Mediation is a process in which a neutral third person, the mediator, helps individuals find ways to work together in resolving the issues that cause disagreements. Unlike a court hearing which is open to the public, your mediation session is confidential. That means parties may speak freely and honestly in their efforts to resolve conflicts, without having to testify in a court hearing. Contested court hearings often cause stress and hard feelings for the parties and their children. Mediation is an opportunity to avoid contested proceedings and resolve differences quickly and effectively.
A mediator is not a judge or decision maker, but may offer suggestions, clarify misunderstandings, diffuse anger, and encourage the parties to reach an agreement. In mediation, the parties are the decision-makers.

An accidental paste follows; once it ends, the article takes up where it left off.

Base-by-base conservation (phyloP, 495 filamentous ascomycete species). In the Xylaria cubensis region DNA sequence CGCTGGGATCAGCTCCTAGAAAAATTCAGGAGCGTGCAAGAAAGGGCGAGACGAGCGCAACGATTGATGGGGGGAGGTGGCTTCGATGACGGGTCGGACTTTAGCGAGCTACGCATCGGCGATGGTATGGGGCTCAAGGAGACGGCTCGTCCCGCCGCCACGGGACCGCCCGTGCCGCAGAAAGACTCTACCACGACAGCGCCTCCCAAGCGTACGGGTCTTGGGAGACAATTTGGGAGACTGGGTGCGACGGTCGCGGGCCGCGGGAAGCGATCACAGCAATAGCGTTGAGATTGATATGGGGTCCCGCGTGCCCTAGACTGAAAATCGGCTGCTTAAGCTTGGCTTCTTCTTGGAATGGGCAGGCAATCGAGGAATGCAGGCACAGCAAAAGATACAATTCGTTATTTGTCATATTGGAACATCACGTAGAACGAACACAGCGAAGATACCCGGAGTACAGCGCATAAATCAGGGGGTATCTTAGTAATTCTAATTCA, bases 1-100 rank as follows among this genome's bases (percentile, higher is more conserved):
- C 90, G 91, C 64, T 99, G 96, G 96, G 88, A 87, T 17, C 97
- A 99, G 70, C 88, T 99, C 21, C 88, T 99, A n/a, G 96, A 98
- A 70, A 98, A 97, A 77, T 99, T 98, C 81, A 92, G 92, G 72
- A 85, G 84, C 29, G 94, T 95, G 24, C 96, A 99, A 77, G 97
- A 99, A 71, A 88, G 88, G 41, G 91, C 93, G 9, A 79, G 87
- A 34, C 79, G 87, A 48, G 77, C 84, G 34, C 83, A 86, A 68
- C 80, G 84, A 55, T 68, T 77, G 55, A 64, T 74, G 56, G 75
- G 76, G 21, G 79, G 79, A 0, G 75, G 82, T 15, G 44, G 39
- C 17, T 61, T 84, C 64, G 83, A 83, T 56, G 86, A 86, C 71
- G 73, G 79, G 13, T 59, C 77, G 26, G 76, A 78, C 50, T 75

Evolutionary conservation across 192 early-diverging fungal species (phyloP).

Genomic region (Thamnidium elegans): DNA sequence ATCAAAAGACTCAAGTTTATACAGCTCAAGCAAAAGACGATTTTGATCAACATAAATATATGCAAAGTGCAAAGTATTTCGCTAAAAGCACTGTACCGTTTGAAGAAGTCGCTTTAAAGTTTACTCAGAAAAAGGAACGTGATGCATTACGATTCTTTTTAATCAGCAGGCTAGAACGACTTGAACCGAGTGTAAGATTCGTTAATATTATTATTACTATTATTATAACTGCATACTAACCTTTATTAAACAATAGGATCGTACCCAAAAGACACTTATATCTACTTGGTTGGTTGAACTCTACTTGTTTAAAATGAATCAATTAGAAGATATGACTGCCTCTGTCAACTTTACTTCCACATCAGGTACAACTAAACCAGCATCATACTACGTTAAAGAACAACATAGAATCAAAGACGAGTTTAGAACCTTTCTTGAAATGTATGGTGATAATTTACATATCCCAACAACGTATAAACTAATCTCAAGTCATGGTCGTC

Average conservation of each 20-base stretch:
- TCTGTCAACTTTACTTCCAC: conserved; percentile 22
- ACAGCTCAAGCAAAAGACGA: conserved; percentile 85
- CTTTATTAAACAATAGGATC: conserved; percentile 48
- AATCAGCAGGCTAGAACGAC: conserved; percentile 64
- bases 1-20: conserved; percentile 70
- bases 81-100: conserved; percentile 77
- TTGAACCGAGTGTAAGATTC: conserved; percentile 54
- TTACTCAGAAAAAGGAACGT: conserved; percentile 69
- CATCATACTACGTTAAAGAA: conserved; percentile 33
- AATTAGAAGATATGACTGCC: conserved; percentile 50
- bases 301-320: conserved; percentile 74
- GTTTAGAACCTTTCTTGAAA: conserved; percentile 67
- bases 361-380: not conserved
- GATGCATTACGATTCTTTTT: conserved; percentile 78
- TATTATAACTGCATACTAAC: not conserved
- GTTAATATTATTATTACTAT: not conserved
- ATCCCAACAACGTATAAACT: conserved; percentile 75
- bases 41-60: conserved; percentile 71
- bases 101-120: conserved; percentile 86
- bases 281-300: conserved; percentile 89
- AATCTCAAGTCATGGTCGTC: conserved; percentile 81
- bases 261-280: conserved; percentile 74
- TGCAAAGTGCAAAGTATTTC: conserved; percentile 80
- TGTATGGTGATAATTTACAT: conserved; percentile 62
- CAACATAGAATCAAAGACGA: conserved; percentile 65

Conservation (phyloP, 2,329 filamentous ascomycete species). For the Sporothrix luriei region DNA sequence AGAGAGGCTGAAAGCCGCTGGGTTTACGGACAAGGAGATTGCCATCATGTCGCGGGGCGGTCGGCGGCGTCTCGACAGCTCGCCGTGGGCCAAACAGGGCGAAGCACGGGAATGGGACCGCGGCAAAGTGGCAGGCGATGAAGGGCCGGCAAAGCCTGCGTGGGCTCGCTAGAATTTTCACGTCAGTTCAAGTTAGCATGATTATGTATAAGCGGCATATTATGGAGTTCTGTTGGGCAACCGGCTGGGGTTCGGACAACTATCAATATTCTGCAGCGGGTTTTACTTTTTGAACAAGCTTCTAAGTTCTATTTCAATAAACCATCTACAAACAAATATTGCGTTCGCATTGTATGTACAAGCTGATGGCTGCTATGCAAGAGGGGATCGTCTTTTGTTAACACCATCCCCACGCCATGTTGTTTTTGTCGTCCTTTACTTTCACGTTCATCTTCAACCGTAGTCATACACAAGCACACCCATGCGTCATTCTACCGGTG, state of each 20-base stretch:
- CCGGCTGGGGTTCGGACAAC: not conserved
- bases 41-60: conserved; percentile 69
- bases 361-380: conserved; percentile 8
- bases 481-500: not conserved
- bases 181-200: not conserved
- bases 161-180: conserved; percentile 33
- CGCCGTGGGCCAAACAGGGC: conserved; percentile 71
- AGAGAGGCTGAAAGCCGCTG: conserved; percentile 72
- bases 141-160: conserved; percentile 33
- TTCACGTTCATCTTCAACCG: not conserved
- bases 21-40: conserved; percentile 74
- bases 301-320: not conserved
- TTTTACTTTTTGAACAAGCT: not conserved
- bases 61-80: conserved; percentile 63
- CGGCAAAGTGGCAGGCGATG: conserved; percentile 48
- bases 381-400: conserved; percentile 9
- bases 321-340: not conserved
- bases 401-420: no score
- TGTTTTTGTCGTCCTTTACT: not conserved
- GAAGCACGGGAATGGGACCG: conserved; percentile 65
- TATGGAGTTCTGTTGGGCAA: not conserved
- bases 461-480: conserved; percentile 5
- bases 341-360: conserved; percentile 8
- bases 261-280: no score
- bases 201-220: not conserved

Generally, parties are in separate rooms and the mediator speaks to each party privately. If you have an attorney present at mediation, your attorney will be in the room with you. You may also choose to bring a trusted friend or family member for assistance and support.
If an agreement is reached, the mediator will prepare the agreement, both parties will sign at the conclusion of the mediation session, and the mediator will file the agreement with the court. A filed copy of your agreement will then be sent by the mediator to your attorney, or directly to you if you are not represented by an attorney. If an agreement is not reached, the parties will have to request a court hearing, and the Judge will decide the outcome of your case.
Gibson County has a mediation assistance fund. If your annual income is less than $35,000 per year, you may qualify to have some or all of your mediation session paid for by the court. If you believe you may qualify, you should contact the court.